VALDEZ: That opening stretch also works so well because — and I'm humbly saying this — but just like the rest of the film, it's not a letdown after that. There are so many films that come out guns blazing in the first two minutes, and then: “That's all we got!” We come out firing on all cylinders, but we're going to continue to back that up with this amazing story and this amazing music and this amazing energy.

I've got a chicken and an egg question, which is: which came first, the elements that you had or the story you were trying to tell?

VALDEZ: That's a really great question. I think that the search for archive happened immediately, once we knew we were working on the Carlos Santana documentary, the first thing you do is: ARCHIVE! At the very beginning there were a lot of different ideas about what the approach was going to be, but what happened, right after this film started, was that the pandemic hit. What that meant was there was going to be a pause in when we were going to start filming because he was going to go on tour with Earth, Wind and Fire, and I was going to go to some of those dates and film with him and do all these things. But what happened instead of that was that I started doing these phone calls with Carlos to record to possibly use in the documentary, like maybe those were going to be our interviews because we had no idea what was happening in the larger landscape of the lockdown and all of those things, but what ended up happening was Carlos and I just started chatting and talking and getting to know each other, and one of the wonderful things I was able to experience was that he's an amazing storyteller. He has an unbelievable memory for all of these tiny little moments within his life. He's telling you about things from 1969, 1978, 1982.

What that immediately led me to want to do was say, “I don't want to interview 10 other musical contemporaries to reflect on who Carlos was.” I think that we could go through this film and live in his voice, live in his storytelling, and then, as as we started to discover, he's a great storyteller, we then started to uncover wonderful archive. And that allowed us to be able to live not only in his stories, but in these sections of time without having to come to this contemporary artist who was maybe there at the time, but is now reflecting back, because I felt like that would have continued to take you out of that moment in time that we were trying to express to you. So in a way, the film sort of presented itself to us as we started to uncover all of these these different elements, because there were so much great stuff there.

Viri, tell me a little bit about how you started to construct scenes. Is that the first thing that you have to do? You say, “I don't know where this is going to live in the film, but I'm going to do the Fillmore scene.”.

LIEBERMAN: That's exactly what it was. So I'm a firm believer in the card wall. I love building a wall. I love putting those cards up. He saves them after every project. Someday I will go somewhere and there’ll be a gallery of all of our crazy cards.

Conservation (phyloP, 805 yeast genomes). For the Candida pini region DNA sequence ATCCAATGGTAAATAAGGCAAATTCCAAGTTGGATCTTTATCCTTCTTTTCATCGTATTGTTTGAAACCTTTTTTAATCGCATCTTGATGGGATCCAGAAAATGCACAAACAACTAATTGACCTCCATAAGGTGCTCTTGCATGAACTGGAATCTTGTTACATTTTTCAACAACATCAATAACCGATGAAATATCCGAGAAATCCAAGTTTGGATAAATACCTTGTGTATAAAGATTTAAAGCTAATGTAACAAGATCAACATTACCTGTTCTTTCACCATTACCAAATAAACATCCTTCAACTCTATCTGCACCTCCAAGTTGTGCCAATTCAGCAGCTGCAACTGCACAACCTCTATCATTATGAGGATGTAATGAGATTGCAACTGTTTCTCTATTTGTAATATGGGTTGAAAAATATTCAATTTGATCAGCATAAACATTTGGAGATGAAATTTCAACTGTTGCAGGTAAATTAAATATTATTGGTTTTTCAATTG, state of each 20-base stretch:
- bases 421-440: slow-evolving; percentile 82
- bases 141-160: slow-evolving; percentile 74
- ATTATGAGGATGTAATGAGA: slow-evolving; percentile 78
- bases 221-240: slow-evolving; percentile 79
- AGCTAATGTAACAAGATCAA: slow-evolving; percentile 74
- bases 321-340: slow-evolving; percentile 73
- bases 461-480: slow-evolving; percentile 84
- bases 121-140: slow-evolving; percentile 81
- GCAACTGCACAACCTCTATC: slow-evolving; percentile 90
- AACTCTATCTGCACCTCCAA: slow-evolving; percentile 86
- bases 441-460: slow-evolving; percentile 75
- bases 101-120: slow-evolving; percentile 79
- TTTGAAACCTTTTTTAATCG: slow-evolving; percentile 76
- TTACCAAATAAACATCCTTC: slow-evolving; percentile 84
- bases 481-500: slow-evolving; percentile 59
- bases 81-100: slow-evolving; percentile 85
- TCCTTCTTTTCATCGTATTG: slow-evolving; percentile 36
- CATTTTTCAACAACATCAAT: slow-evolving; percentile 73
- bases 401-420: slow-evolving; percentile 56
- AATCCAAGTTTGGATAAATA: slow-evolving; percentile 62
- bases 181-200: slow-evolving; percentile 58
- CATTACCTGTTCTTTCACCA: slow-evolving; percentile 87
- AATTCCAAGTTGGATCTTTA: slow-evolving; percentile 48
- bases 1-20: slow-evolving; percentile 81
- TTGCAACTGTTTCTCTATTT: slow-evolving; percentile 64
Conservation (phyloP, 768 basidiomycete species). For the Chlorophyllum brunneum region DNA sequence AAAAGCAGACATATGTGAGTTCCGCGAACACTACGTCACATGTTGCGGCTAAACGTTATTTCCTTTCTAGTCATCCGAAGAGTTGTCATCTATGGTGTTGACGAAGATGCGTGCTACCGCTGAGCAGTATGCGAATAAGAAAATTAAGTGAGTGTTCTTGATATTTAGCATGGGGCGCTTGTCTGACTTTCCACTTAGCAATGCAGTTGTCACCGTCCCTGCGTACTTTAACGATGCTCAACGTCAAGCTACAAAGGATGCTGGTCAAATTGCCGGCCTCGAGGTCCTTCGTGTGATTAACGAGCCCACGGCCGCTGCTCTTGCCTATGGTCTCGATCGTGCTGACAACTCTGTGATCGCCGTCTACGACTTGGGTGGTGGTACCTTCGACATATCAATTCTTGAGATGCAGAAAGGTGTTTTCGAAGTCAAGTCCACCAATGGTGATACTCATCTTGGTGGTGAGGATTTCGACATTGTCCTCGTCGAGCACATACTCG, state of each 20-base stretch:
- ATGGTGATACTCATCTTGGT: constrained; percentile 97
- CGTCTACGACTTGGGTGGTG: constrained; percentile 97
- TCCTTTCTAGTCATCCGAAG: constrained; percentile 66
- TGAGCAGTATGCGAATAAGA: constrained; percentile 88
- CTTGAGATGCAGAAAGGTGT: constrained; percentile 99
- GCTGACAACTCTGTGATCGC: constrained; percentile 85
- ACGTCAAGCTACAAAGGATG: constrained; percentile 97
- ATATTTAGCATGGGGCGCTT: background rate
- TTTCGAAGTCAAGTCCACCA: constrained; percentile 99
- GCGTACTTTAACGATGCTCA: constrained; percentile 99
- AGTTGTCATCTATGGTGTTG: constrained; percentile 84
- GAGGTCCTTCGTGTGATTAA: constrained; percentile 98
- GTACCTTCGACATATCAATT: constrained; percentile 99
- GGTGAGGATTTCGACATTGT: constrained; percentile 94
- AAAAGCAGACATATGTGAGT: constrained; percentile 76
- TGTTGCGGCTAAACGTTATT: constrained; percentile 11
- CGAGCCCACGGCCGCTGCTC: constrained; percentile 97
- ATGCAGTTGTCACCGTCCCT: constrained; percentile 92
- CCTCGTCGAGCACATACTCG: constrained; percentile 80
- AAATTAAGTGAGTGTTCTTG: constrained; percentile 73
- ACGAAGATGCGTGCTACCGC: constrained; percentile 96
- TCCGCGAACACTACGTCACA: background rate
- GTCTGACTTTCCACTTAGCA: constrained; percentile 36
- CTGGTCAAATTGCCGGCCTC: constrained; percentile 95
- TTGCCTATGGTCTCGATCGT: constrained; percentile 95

But yes, it was just building the pieces. One of the first things I built, it's small now in the film, but early on I was trying to convince Rudy, “We can just have this giant section of him just getting ready in his seat and he's telling you how he wakes up in the morning and he washes the shame and the guilt and then he says, ‘No F — that! I'm going to go navigate the world!’” So I cut that and it was almost like a style test. I cut that and then a few other super-atmospheric kind of experimental brushstrokes of scenes and spaces and just thoughts that were going through to build this palette and this landscape and soundscape to see how it was resonating for Rudy. And he was really into that.

There were things we just knew we had to do. We knew we were going to have to cut the Woodstock scene. We knew we were going to have to do the Fillmore. There were must-do's that were on the list. But we first started on the fringe with more of the personal before we went there, because in a weird way it kind of felt easy because we knew that it had to happen and it was just about kind of capturing the best way in and honoring the way he told it. The rest of this stuff was how do we honor Carlos and the way he's wired and evoke it through a visual feast, and some kind of space to have some breath, because the other thing about Carlos, that’s so wonderful in this film — and what Rudy does with all of his films that's so powerful — is human beings.

His history is enormous and he's a legend, but he also is a person, and Rudy is so good at creating those spaces, building that trust and kind of honoring that. And so this film was also trying to do that. So I wanted to start in scenes where he felt as much of himself — away from the things that we've seen a million times or the things that everybody could read about and see and find the archive on their own. So yes, starting to build the bricks — did them very separate and thematically, but a lot of it was us trying to find the voice and the approach, which was exciting.

3 There's great interplay between the interview pieces and the space that was left for music. With, for example, the Fillmore or “the Washing the Shame Away scene?” How did you choose what piece of music was going to be the heart of that scene?